Observational Humor — Case Study #127

Here is another Video Blog featuring an Observational Humor monologue. It’s important to read the written Set-Up information before watching the video. Watching the video first is would be like listening to a humor monlogue of punch lines with the set-up lines hidden from view. The set-up provides the context for the jokes. Without proper context, most of the jokes won’t make sense. When a joke doesn’t make sensee, the expression is usually “you had to be there.”  Reading the set-up, in a sense, allows you to be there and helps you to understand the humor.

THE SET-UP (What was said and what happened during the meeting before the monologue was presented.)

1. Tim Gard, one of the funniest people in the National Speakers Association, was the guest speaker for the Las Vegas chapter of NSA.  He presented some of his terrific signature stories, many which shared a humorous look at airline travel. If you have the chance to see him speak, don’t miss it. If you need a hilarious speaker with an impowering message, Tim is your speaker. www.TimGard.com

2. Tim’s program is a study on the use of humorous props. To keep from losing his bags on an airline flight, he has two rubber-chicken legs sticking out of his suitcase, and a large sign saying something like “this is not your bag.” To do justice to the routine, you need to see Tim at a live presentation.

3. Tim has created his own Official Rules of the Hospitality Industry.  He shares stories of creating his own rules which he uses when checking into hotels.

4. Tim uses the expressions “Woo Hoo!” and “Bummer” to express the ups and downs of travel.

5. Past speakers for the chapter have included Mike Rayburn (chapter President) and Dan Thurmon a speaker/gymnast.

6. A speaker referred to advice given by coach Ron Arden.

7. A speaker mentioned being naked to get laughs.

8. Someone mentioned eliminating the competition by killing them one by one.

9. A speaker used the technique of “turn to the person next to you and discuss…”

10. A speaker mentioned the “pull my finger gag.”

11. A speaker mentioned that he had his appendix removed 10 years ago.

12. Our meeting facility had Uni-Sex rest rooms.

13. At the start of the meeting my self-introduction was, “My name is John Kinde. I’ve come to the meeting this morning for the Uni-Sex restrooms.” This was one of the funniest lines of the entire morning.

Click here to view the monologue video.

THE WRITTEN MONOLOGUE

(Physical actions with no spoken words. Arriving on the speaker’s platform. Placing on the table a briefcase with chicken legs sticking out. Audience laughter. Opening briefcase. Briefcase sign: This is not your briefcase.)

(Good laughs piggybacking on Tim’s signature story about his suitcase prop. Tim’s use of props and story is many times funnier than my short gag. I got some laughs with a simple prop call-back. This is also an example of “preparing to be spontaneous.” I came to the meeting ready with a one-time use gag. I wouldn’t use it again because the gag belongs to Tim. And I only used it because he included it in his content that morning. If he had not used his suitcase story, I would not have been able to use my briefcase gag.)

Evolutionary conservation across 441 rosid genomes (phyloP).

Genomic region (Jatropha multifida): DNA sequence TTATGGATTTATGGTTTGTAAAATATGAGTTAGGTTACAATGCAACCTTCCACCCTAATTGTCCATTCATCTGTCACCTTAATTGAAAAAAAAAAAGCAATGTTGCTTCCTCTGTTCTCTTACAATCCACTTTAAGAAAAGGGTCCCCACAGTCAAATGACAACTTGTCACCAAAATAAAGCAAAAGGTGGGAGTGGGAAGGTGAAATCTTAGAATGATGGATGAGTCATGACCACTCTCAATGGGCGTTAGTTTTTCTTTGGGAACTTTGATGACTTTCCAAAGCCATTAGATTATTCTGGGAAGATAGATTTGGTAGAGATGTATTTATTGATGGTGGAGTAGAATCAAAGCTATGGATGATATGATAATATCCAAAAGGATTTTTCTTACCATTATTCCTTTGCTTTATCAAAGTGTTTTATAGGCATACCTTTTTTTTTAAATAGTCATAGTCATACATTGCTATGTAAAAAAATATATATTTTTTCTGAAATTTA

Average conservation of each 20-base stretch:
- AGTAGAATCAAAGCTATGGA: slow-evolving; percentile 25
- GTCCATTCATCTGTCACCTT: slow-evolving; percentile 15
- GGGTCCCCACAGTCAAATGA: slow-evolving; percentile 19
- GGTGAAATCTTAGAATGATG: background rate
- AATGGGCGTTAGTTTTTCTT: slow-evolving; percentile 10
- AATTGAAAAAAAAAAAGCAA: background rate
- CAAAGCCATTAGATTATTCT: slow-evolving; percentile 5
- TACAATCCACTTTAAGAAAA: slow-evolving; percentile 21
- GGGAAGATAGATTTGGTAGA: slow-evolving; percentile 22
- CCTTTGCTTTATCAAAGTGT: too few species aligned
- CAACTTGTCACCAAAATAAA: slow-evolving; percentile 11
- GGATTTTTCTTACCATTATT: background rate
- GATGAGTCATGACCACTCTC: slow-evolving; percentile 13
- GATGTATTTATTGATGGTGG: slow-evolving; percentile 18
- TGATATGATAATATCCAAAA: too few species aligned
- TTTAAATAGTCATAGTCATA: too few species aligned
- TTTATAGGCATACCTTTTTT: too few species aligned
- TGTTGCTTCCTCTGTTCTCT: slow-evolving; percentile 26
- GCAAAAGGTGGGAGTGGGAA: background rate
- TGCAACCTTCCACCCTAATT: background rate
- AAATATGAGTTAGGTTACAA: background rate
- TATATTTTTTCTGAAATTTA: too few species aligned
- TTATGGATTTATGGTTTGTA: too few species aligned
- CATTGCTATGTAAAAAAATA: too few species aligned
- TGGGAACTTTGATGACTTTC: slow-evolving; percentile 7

Before I get started, I’m going to read to you a few words from the Official Speaker Policy Manual.

(A good laugh. This was a set-up for the following lines.)

“Speaker Behavior and Professionalism Section 7 Paragraph 12. When a speaker at an NSA Chapter meeting follows a much funnier program speaker, a situation known as Bummer, the audience will understand this challenge and will laugh at the jokes of the lesser humorous speaker as a professional courtesy.”

(Huge laugh. Self-depecation).

Woo Hoo.

(Someone in the audience said Woo Hoo first, I said the expression anyway. Good laugh.)

Oh no, not another hilariously funny speaker.

(Self-Deprecation. Light laugh.)

I was called by the board and asked to be on the program today and I thought about it and I thought what a great idea, doing observational humor following the funniest speaker in NSA.

(Setting the context of someone following a hilarious Tim Gard program. Light laughter.)

That would be like being on the program after Mike Rayburn and playing a song on the guitar. That would be like being on a program after Dan Thurmon and doing a back flip.

(Very light response. In retrospect, I would have left these lines out. It had been many years since Dan presented his program to our chapter.)

Ron Arden said to me…you’re not funny enough to be naked.

(Very big laugh. Absurdity and self-deprecation.)

It’s a fact you may not be familiar with. There are only 141 funny speakers in NSA. Every time I meet one, I kill them. Tim, I’m your ride to the airport.

(“I kill them” received light reaction. The “ride to the airport” topper got a huge laugh. Often a weaker joke provides a great set-up for another joke which follows.)

Turn to the person next to you and pull their finger.

(A simple call back combining two obsservations. A big laugh.)

It’s been ten years since I’ve had my apendix transplant.

(Implied punchline, that the speaker was the donor of the organ. I wasn’t sure how the joke would play, but it got a good laugh. The punch line was a bit of a time-release joke. The laughs came in two waves.)

It’s been a really great program today. I’ve had a great time. I’ll see you in the restroom.

(Good call back of restroom coment from the beginning of the meeting.)